Sunday, 11 December 2011


Compost, also referred as 'black gold' by some gardeners as it is very rich in nutrients and is as valuable as gold for gardeners, is something that once you get your hands on to, you can never do without. It is extremely easy to do at home and it doesn't have to cost you a cent!

Here, I will be giving you tips on how to make your organic compost at home easily and without any expense even though it is up to you to decide whether you'd prefer to go buy kits and nice looking compost bins etc. I will be sharing with you the essentials of composting and then you go ahead and work with whatever agrees to your taste and lifestyle.

Composting is nature's process of recycling decomposed organic materials into a rich soil known as compost. Anything that was once living will decompose. 

There are three types of composting: 
  1. Backyard Composting
    • Needs two elements: Greens (grass clippings and food scraps) and browns (fallen leaves, woody branches, straw, shredded newspaper etc) 
  2. Worm Composting
    • Doesn't need much space or a big garden. Food scraps are used.
  3. Grasscycling
    • Achieved by leaving grass clipping on the lawn to decompose. 

Below is a copied list for 'backyard composting' from this website.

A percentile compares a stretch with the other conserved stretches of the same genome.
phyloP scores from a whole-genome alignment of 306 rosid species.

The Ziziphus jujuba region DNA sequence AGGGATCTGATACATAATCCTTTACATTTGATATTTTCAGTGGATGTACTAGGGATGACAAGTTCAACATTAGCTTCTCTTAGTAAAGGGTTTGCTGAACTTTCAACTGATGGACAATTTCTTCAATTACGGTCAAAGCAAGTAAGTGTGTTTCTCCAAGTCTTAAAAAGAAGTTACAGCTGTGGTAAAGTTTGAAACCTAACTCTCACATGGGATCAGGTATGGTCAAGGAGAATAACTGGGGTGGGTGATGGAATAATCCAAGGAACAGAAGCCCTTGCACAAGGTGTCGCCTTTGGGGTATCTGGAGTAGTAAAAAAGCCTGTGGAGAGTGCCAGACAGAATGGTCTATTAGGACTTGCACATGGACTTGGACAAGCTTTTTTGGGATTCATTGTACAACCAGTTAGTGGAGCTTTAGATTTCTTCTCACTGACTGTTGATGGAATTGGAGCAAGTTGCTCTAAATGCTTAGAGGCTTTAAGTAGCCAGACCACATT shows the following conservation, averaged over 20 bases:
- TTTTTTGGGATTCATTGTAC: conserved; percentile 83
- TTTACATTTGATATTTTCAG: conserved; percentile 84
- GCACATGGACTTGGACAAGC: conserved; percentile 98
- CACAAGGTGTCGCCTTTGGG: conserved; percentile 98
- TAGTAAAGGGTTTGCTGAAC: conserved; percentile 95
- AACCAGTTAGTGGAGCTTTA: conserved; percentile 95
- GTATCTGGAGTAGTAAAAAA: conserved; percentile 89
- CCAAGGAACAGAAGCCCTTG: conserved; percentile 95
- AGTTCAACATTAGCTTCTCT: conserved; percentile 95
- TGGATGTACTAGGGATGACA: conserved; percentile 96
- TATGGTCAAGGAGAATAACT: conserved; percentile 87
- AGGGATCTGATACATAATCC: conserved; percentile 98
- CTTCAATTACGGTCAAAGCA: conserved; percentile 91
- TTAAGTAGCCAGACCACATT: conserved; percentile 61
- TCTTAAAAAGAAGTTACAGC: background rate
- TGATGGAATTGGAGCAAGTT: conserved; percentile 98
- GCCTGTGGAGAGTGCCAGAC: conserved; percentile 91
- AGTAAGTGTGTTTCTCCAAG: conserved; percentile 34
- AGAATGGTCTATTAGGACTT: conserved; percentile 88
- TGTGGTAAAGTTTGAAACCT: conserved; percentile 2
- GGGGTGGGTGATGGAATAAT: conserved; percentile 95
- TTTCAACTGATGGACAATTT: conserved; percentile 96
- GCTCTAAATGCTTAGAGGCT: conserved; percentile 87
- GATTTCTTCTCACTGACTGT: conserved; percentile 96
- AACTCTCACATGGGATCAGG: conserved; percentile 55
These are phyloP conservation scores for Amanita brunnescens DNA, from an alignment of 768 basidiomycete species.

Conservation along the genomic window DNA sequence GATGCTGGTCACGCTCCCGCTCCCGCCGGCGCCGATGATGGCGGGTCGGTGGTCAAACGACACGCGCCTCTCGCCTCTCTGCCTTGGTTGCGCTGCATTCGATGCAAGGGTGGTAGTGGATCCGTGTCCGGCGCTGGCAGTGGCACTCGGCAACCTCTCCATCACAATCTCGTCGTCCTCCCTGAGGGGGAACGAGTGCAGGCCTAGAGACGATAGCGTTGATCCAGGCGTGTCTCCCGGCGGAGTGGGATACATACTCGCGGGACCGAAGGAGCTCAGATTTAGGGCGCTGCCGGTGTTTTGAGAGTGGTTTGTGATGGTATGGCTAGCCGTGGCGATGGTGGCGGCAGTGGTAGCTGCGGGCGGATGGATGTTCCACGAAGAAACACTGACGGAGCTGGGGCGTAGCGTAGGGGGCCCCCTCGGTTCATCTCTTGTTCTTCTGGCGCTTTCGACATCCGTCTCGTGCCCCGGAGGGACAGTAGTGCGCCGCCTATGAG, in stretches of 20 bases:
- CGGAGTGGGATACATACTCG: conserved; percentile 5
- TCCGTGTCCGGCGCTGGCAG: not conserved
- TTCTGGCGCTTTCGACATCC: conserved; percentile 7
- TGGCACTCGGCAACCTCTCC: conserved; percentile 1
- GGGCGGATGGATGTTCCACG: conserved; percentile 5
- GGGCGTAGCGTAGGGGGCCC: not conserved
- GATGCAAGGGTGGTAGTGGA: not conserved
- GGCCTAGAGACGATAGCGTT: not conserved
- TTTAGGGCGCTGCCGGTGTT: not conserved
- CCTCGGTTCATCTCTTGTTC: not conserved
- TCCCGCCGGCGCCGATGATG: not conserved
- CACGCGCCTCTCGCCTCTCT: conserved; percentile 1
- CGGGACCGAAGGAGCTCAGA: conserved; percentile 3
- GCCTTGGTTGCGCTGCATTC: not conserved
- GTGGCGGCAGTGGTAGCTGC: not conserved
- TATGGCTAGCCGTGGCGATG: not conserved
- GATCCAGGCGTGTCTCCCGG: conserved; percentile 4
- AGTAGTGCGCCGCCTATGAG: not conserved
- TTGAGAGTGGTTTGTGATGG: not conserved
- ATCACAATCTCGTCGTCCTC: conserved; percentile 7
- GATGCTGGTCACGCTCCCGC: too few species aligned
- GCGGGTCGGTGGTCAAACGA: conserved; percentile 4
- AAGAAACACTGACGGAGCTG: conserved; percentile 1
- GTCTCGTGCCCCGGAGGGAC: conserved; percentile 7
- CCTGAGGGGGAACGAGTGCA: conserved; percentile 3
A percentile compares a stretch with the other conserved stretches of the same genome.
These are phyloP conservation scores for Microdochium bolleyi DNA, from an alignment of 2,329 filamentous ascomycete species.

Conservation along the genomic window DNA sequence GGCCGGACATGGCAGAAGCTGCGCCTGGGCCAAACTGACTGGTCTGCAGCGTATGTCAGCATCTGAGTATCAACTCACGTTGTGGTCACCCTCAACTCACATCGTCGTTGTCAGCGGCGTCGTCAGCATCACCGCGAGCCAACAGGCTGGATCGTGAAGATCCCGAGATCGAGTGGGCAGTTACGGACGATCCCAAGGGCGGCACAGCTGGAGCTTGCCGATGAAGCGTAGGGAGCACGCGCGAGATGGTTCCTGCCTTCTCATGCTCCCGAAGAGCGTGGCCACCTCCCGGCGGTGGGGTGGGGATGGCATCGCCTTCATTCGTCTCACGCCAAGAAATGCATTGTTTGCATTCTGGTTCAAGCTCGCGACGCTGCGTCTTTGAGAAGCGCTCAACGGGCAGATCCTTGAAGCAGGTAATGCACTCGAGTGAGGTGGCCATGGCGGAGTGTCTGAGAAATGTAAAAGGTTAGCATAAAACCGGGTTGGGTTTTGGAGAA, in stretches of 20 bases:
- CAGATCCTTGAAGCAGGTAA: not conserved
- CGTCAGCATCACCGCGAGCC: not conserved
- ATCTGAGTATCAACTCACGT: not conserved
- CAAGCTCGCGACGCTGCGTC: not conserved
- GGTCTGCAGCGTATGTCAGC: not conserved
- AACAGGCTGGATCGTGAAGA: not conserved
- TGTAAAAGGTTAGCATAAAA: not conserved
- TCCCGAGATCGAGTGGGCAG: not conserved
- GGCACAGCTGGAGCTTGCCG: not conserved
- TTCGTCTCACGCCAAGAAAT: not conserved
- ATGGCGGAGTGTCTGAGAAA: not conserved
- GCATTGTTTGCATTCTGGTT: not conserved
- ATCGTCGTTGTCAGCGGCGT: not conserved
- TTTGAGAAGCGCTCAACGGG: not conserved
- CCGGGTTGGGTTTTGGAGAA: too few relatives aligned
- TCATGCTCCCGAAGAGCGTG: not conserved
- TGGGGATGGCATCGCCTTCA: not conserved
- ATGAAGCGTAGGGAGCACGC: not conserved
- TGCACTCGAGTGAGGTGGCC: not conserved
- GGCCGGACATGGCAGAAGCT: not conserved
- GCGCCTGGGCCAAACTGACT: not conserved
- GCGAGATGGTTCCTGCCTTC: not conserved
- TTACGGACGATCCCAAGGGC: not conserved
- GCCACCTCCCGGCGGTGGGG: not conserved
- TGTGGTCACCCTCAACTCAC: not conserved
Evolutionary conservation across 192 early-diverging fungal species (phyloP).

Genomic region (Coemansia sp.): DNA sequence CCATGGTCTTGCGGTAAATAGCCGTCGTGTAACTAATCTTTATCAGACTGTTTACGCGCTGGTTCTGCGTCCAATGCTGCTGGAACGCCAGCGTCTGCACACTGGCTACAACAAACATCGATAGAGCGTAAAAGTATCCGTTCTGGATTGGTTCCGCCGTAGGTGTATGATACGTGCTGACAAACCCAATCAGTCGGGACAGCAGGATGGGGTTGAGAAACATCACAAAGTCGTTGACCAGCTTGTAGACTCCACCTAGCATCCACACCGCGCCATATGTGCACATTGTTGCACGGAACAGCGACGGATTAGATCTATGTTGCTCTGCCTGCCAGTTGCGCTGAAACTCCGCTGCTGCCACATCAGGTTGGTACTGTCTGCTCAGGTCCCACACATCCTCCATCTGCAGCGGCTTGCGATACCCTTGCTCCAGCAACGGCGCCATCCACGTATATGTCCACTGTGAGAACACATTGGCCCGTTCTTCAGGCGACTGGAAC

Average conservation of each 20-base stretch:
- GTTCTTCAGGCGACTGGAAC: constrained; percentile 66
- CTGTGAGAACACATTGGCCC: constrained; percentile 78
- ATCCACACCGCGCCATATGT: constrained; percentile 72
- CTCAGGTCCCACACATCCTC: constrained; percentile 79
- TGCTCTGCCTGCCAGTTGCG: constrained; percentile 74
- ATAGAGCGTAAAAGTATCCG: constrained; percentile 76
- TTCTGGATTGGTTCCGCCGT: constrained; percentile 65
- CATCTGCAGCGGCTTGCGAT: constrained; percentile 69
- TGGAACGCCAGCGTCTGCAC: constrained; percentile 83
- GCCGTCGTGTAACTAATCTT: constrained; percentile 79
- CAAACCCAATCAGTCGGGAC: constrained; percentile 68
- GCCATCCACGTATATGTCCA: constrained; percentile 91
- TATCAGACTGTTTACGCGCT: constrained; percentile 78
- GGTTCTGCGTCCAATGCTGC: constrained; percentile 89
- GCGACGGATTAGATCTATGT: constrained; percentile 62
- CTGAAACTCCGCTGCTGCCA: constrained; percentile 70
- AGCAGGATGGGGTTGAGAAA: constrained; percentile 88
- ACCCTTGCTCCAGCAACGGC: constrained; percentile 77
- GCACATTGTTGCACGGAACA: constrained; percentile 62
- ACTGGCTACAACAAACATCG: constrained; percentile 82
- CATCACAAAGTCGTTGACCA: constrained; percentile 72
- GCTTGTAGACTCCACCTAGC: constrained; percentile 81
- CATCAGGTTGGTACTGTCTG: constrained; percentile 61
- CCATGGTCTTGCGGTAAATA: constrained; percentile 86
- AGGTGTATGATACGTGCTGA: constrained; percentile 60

Compost Ingredients

Greens = good sources of nitrogen
Grass clippingsmix well so they do not pack down
Coffee groundsinclude filter
Vegetablesall vegetables & peelings
Egg shellsadds calcium
Manure from herbivoresi.e., horse, cow, rabbit. Do not use if animal is sick
Tea bags
Hairhuman or animal, may be slow to degrade
Blood mealextremely rich in nitrogen

Browns = good sources of carbon
Leavesimproved aeration
Strawa good source of bulky material
Sawdustmust be from untreated wood
Yard wastebest cut to sizes 2" or less
Paperboardi.e., cereal boxes, paper plates and napkins, break into small pieces
Dried grassesgood source of carbon
Wood ashmust be from untreated wood

Diseased plantsdisease can spread if pile does not get hot enough
Weeds with seedsor weeds that can sprout from bits of root. Seeds or bits of root may survive and sprout in garden if compost doesn't get hot enough to kill them.